Live Webcast (engelsk)
For at deltage, bare klik ind på 14. november kl. 21:30 dansk tid

November 9, 2011           
Join JDRF’s President & CEO, Jeffrey Brewer, and Assistant Vice President of Treatment Therapies, Aaron Kowalski, Ph.D., on November 14 at 3:30 p.m. ET for a Special Webcast on World Diabetes Day

This is an exciting time for type 1 diabetes (T1D) research across the spectrum of curing, treating, and preventing the disease. In particular, there have been several important and promising developments just in the last few weeks in artificial pancreas research. The first outpatient trials testing these systems are now underway in Europe and more outpatient trials are expected to begin in the next year, furthering the prospect of bringing this innovative and potentially life-saving device to market. But how do we ensure that these innovative trials are also conducted in the United States? Furthermore, how do we ensure this progress will continue, and ultimately benefit people with diabetes?

In a few weeks, the U.S. Food and Drug Administration (FDA) will release draft guidance on artificial pancreas systems, a life-saving technology that could potentially benefit as many as 3 million Americans with T1D and would be transformational in the treatment of the disease. These recommendations from the FDA must be properly drafted or the research, development, and delivery of this innovative and potentially life-saving device will be delayed.

A growing body of evidence, based on JDRF and federally-funded studies of artificial pancreas systems conducted in inpatient or hospital settings, demonstrates the potential of an automated system in improving and maintaining glucose control. Based on this data, a safe and effective system can and should be made with today’s knowledge and technology, even as we continue to encourage the development of improved technology. Thus, JDRF has been working to ensure that this development is not delayed by unnecessary regulatory roadblocks.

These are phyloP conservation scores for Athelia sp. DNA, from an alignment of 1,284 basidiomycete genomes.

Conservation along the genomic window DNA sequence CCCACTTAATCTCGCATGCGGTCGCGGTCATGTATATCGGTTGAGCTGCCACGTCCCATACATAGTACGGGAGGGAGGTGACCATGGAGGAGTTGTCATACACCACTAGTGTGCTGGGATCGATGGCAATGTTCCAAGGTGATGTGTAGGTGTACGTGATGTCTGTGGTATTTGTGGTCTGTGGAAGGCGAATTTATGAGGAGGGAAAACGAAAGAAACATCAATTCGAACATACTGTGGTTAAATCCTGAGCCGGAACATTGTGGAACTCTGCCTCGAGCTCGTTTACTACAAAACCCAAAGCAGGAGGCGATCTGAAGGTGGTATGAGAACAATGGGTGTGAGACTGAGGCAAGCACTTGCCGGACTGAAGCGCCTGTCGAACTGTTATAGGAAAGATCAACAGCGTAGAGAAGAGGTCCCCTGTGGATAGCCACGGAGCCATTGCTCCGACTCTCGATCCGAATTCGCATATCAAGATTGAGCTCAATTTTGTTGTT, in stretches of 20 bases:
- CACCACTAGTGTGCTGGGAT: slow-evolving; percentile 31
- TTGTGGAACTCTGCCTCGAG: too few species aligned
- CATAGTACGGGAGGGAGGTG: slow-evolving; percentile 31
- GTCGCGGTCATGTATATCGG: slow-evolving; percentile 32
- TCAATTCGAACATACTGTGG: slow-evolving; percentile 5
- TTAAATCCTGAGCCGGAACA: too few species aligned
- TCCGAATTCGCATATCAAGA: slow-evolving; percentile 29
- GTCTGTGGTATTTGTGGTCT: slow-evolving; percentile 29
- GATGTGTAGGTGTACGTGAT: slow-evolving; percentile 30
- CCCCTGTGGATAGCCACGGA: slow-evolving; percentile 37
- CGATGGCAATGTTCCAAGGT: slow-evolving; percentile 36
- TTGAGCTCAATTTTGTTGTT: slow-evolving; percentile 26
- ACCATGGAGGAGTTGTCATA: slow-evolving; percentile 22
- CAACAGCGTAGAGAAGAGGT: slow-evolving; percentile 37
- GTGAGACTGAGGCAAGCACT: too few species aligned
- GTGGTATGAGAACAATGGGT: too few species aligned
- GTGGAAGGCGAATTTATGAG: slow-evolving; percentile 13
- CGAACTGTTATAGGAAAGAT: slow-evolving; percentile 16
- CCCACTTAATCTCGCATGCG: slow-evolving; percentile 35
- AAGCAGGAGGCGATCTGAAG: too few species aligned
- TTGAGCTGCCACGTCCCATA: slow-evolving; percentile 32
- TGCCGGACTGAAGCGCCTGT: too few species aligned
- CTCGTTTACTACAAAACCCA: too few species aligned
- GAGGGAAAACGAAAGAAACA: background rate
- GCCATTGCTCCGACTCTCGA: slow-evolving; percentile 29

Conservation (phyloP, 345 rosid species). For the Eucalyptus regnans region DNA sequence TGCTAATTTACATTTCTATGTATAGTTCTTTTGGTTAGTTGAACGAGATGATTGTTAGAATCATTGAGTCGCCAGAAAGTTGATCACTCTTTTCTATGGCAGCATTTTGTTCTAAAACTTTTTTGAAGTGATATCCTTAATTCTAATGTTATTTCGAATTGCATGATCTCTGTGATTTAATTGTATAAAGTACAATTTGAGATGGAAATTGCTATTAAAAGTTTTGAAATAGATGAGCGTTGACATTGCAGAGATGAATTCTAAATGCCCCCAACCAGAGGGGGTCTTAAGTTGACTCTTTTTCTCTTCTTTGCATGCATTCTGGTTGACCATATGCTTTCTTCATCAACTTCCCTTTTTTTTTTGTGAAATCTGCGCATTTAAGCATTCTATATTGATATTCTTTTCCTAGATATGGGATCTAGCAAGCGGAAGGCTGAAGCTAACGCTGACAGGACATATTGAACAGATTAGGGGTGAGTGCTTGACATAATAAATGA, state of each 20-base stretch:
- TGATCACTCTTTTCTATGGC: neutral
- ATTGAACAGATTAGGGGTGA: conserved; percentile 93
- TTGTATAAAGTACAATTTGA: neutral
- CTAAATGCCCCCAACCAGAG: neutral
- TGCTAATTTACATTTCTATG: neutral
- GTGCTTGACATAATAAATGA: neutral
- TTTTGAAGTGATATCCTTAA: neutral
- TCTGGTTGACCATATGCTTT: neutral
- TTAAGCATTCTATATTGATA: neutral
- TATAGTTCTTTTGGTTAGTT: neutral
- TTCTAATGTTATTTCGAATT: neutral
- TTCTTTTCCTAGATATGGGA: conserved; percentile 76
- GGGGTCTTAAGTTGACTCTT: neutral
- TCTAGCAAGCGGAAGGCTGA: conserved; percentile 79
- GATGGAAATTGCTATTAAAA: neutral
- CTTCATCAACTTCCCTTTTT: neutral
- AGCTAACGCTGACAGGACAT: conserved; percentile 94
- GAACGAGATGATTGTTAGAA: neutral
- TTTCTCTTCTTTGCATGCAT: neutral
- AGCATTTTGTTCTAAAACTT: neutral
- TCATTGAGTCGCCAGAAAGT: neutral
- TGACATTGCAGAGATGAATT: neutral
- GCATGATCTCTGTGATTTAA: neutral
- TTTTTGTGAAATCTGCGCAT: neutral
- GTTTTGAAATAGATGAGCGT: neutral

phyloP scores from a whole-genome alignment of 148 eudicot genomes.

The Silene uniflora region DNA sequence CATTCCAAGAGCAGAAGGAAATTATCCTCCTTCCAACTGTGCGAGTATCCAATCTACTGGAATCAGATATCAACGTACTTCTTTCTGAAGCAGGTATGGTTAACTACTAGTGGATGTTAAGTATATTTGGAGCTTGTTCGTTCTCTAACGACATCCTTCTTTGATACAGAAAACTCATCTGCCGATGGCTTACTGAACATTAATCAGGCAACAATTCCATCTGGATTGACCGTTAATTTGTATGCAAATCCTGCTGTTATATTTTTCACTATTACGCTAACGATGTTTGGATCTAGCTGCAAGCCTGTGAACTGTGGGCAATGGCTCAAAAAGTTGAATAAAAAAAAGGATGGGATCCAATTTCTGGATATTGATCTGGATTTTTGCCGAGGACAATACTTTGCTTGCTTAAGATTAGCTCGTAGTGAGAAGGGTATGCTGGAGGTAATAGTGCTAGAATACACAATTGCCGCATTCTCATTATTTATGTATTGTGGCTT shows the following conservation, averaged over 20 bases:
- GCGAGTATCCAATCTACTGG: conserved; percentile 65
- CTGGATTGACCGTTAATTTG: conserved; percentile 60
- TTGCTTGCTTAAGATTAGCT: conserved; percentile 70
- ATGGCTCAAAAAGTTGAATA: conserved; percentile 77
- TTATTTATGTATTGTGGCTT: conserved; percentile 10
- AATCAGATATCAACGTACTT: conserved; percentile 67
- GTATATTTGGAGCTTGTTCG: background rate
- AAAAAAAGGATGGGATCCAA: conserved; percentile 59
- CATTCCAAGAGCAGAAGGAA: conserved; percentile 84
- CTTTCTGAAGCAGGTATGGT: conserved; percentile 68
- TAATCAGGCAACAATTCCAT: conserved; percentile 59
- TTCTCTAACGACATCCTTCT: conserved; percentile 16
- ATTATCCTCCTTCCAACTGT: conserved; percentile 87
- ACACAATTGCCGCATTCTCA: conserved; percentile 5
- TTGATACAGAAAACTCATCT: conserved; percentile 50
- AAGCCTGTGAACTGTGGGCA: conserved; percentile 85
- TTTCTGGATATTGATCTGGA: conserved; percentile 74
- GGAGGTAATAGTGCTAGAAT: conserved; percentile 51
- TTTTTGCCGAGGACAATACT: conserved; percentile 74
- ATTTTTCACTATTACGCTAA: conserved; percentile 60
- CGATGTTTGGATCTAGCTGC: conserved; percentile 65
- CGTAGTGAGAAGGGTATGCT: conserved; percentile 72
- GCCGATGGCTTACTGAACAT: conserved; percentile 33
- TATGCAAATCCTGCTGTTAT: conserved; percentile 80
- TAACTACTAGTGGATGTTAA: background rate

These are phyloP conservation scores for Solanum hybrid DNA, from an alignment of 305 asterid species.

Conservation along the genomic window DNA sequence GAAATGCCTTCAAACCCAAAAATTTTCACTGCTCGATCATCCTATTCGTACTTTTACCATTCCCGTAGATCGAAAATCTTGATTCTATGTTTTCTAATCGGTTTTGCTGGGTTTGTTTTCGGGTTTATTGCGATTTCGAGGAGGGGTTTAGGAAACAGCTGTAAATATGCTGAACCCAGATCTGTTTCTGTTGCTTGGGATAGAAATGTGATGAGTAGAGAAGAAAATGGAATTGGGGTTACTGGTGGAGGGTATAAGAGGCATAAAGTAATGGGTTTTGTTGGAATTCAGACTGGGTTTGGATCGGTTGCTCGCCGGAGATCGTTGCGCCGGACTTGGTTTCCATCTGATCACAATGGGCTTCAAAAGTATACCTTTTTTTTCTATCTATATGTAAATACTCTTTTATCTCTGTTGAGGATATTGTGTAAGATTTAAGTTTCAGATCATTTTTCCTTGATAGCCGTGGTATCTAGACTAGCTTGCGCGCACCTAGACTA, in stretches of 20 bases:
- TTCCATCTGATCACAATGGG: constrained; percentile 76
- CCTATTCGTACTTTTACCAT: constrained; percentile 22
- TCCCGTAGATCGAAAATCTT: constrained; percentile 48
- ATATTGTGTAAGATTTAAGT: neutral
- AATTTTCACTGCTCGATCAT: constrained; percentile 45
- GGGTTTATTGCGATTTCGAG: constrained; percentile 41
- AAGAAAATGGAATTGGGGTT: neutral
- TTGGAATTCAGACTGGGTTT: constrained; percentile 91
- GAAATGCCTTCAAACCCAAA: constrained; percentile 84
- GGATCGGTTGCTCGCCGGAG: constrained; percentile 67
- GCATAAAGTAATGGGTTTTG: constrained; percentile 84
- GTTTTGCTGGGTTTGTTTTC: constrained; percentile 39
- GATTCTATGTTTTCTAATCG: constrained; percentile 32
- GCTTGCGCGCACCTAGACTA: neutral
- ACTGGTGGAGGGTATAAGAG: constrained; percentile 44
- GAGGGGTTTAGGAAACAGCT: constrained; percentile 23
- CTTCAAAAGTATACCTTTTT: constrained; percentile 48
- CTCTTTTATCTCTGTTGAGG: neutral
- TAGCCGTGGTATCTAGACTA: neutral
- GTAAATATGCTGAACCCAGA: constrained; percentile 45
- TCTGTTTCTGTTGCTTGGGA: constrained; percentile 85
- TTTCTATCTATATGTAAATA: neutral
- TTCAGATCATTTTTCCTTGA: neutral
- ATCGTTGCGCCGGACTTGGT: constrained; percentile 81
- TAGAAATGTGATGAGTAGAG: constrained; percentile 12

Leading diabetes researchers and clinicians in the United States, Members of Congress, and the public have joined JDRF in urging the FDA to advance, not delay, the artificial pancreas. Already, over 100,000 people have signed JDRF’s artificial pancreas petition to urge the FDA to follow the expert recommendations, and the list continues to grow. Last week, Senators Susan Collins (R-ME) and Jeanne Shaheen (D-NH), who serve as co-chairs of the Senate Diabetes Caucus, Dr. Eric Orzeck of the American Association of Clinical Endocrinologists, and Caitlyn Ryan, a JDRF Children’s Congress delegate, urged the FDA to provide a clear and reasonable pathway for researchers and industry toward the development of these systems at a press conference on Capitol Hill. Check out the highlights from the event here.

So this World Diabetes Day, come join Jeffrey Brewer, JDRF’s president & CEO, and Aaron Kowalski, Ph.D., assistant vice president of treatment therapies at JDRF, for the latest developments on the artificial pancreas and next steps on what we can all do to ensure that the FDA does not delay patient access to this important technology. 

The webcast will be moderated by JDRF volunteer and International Board of Directors member Douglas Lowenstein.Some topics that will be addressed include:

  • How does an artificial pancreas work, and how would it benefit people with T1D?     
  • What is the current status of artificial pancreas development?      
  • What is the basis for concern among clinicians and JDRF scientists with respect to prior guidance in this field?    
  • What are the most important items for the FDA to include in the guidance for the artificial pancreas?   
  • What can I do to help the FDA understand that the artificial pancreas is a top priority for the T1D community?

Tune in and submit your questions via live chat at on Monday, November 14 at 3:30 p.m. ET.You may also submit questions via email by sending them to, or log on to Twitter or Facebook. The program is scheduled to last one hour and will be recorded and available in our archives later that week.